Better-Than List 2010

Written by Armond White on . Posted in Arts & Film, Posts.

Mainstream Consensus names The Social Network the film of the year but everybody knows it lacks the power and popularity of true consensus-making films like On the Waterfront, The Godfather, E.T. and Saving Private Ryan. The questionable unanimity around TSN proves the disconnect between pundits and the public and exposes how so-called critics’ tendency to flatter their own caste fails to grasp genuine film art.

This year’s Better-Than List provides an opportunity to see how a great year for movies, highlighted by a renaissance of cinema’s Old Masters—from Resnais and Bellocchio to Chabrol and Haile Gerima—has been obscured by the media preference for slick new images of its own noxious, select kind. The Social Network rewards immorality, but this list knows better.

Wild Grass > The Social Network
Alain Resnais concocted one of the year’s two best films with a constantly inventive fantasia on our common idiosyncrasynot polarized like the high-tech bullying that David Fincher burnishes and sentimentalizes.

Vincere > Carlos
Marco Bellocchio,
still vital, still relevant, explores the neuroses of mass hysteria via
film, opera and sexual magnetism. One of the year’s two best films, this
political psychological drama embarrasses Olivier Assayas’ terrorist
chic commitment to nothing.

Mother and Child > The Kids Are All Right
Rodrigo Garcia delves into the meaning of community though basic female experience (Naomi Watts, Annette Bening and Kerry Washington, all brilliant). He digs deeper into sex, community and local politics than Lisa Cholodenko’s facile, P.C., button-pushing lesbian sitcom.

Life During Wartime > The King’s Speech
Todd Solondz, America’s toughest satirist, posits post-9/11 forgiveness and takes the temperature of the zeitgeist; it is the year’s most provocative film, but the Anglophiliac celebration of England’s George VI on the brink of WWII is the year’s tiredest.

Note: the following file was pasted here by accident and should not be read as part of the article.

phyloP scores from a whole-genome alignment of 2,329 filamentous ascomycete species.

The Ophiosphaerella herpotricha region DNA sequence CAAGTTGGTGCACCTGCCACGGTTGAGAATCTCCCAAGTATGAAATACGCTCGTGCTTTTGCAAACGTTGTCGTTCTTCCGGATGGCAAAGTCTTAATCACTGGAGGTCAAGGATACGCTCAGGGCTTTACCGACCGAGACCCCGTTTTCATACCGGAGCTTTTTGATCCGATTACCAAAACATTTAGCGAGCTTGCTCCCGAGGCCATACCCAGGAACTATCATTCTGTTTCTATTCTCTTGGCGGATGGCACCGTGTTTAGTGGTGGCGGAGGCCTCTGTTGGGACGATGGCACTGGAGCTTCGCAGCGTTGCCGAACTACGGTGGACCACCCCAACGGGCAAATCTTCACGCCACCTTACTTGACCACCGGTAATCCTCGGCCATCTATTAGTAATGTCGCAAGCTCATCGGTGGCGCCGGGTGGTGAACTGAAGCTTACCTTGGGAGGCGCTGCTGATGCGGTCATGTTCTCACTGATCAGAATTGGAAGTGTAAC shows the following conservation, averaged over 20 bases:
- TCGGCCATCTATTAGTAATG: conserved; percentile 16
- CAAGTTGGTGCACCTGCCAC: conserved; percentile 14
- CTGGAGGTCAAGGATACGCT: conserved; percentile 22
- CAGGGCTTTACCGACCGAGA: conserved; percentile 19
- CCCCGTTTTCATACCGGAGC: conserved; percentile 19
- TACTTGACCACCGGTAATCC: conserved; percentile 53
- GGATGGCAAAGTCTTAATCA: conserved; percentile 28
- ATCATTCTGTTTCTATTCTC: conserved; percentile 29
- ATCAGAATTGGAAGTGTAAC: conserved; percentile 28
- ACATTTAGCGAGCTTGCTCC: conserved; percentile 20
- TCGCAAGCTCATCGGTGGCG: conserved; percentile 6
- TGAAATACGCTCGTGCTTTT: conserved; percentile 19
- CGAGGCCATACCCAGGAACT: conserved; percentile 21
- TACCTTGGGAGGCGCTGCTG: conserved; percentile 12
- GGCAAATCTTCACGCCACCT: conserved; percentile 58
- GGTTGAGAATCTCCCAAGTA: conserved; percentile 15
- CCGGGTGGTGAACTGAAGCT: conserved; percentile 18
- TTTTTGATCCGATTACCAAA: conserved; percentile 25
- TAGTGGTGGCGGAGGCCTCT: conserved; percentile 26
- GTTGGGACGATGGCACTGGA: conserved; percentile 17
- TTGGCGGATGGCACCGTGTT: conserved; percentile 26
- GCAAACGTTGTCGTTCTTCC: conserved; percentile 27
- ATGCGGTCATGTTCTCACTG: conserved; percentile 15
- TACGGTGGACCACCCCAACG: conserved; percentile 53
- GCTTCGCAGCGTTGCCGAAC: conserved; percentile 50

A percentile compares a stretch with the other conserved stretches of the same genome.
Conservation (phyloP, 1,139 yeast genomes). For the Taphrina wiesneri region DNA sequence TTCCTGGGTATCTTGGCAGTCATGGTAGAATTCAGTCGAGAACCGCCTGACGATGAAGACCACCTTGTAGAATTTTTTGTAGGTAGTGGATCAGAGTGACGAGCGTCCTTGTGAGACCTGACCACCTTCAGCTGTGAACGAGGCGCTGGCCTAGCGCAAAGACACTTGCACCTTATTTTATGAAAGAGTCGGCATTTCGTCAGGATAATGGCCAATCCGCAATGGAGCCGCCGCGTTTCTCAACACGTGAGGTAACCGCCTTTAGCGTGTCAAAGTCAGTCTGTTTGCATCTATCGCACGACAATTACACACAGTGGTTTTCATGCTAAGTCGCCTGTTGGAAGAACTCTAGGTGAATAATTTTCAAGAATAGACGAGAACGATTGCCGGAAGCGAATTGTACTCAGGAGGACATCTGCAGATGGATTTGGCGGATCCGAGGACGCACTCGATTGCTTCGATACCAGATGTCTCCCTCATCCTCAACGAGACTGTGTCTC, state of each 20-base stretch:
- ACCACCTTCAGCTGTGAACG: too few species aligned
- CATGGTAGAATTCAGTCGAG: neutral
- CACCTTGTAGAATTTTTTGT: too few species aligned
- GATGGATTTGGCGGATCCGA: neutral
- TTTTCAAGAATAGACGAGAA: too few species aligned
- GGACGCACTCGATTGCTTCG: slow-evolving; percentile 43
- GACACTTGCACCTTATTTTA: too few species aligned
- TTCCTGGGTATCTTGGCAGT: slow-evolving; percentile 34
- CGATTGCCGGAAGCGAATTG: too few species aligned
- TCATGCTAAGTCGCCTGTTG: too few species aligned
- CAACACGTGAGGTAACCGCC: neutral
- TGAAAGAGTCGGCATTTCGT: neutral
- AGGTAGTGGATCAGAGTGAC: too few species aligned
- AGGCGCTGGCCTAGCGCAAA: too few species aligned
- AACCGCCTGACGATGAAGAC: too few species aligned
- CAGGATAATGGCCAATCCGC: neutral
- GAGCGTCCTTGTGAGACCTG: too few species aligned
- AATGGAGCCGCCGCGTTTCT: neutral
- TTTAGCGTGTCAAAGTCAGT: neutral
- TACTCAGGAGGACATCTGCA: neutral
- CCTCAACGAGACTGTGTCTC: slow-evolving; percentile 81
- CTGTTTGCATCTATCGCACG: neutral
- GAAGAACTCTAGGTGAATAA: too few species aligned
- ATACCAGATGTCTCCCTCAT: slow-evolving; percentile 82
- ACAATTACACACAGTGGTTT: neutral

Another Year > The Social Network
Mike Leigh looks at the middle-aged need to connect sympathetically, exquisitely, while Fincher and Aaron Sorkin’s TV-glib script reduces human relations to a sophomoric power grab.

Scott Pilgrim vs. the World > Inception
Edgar Wright finds a funny, sexy, visually exciting way to illustrate the mind while Christopher Nolan bends the frame—and fanboys—into mindlessness.

The Girl on the Train > Winter’s Bone
André Téchiné transposes the Tawana Brawley incident to France for a global tale of adolescent need vs. a pandering hillbilly Precious.

Ondine > Black Swan
Neil Jordan shows the importance of myth and faith in an Irish romantic epic so visually ravishing (shot by Christopher Doyle) it feels absolutely new, but Aronofsky rips-off Repulsion and The Red Shoes to terrify and excite the ignorant, faithless and over-cultured.

Legend of the Guardians: The Owls of Ga’Hoole > Toy Story 3
Zack Snyder’s such a compelling visionary he can credibly turn owls into human surrogates while resurrecting the moral meaning of narrative; Toy Story 3 is a full-length commercial for dupes who mistake merchandizing for culture.

Teza > White Material
Haile Gerima dramatizes a young Ethiopian’s awakening conscience while tracing the modern history of Europe’s impact on colonial political thought. Gerima’s deep feeling contrasts Claire Denis’ wacky white guilt and death wish.

Takers & The Fighter > The Town
David O. Russell and John Luessenhop find ethnic vitality in street history and genre heroics, but Ben Affleck’s trite condescension only finds degrading ethnic and genre stereotypes.

Easier With Practice > Easy A
Kyle Patrick Alvarez sensitively depicts young adult sexual pressure but Easy A reduces the legacy of The Scarlet Letter to an insipid teen flick that cheers dishonesty and greed.

Please Give > Greenberg
Nicole Holofcener’s best-yet film understands it’s not all about "me," but Noah Baumbach advertises his own repugnant egotism, striking a chord with evil critics everywhere—but thankfully, not the public.

I Love You Phillip Morris > I Am Love
Directing team Glenn Ficarra and John Requa boldly assert gay love—truly progressive sexual and cultural politics featuring the performance of Jim Carrey’s career—while Tilda Swinton showboats epicene, gay special pleading disguised in ersatz melodrama.

Jonah Hex > True Grit
Jimmy Hayward’s neo-Western—written by unsung geniuses Neveldine-Taylor—is more stirring than even the Coen Brothers’ very-good remake.

Inspector Bellamy > Blue Valentine
Claude Chabrol’s sensibility—and epitaph—finds the full range of life experience in a detective’s duty to wife, family and the world. It corrects Blue Valentine’s immature sex obsession.

City Island > The Social Network
Gotta have at the Facebook movie once again, if only to counter the fallacious consensus that no other movie dealt with the Internet phenomenon. Ray De Felitta’s emotionally large family comedy and Andy Garcia’s warm comeback performance epitomized timeless, non-cyber interfacing.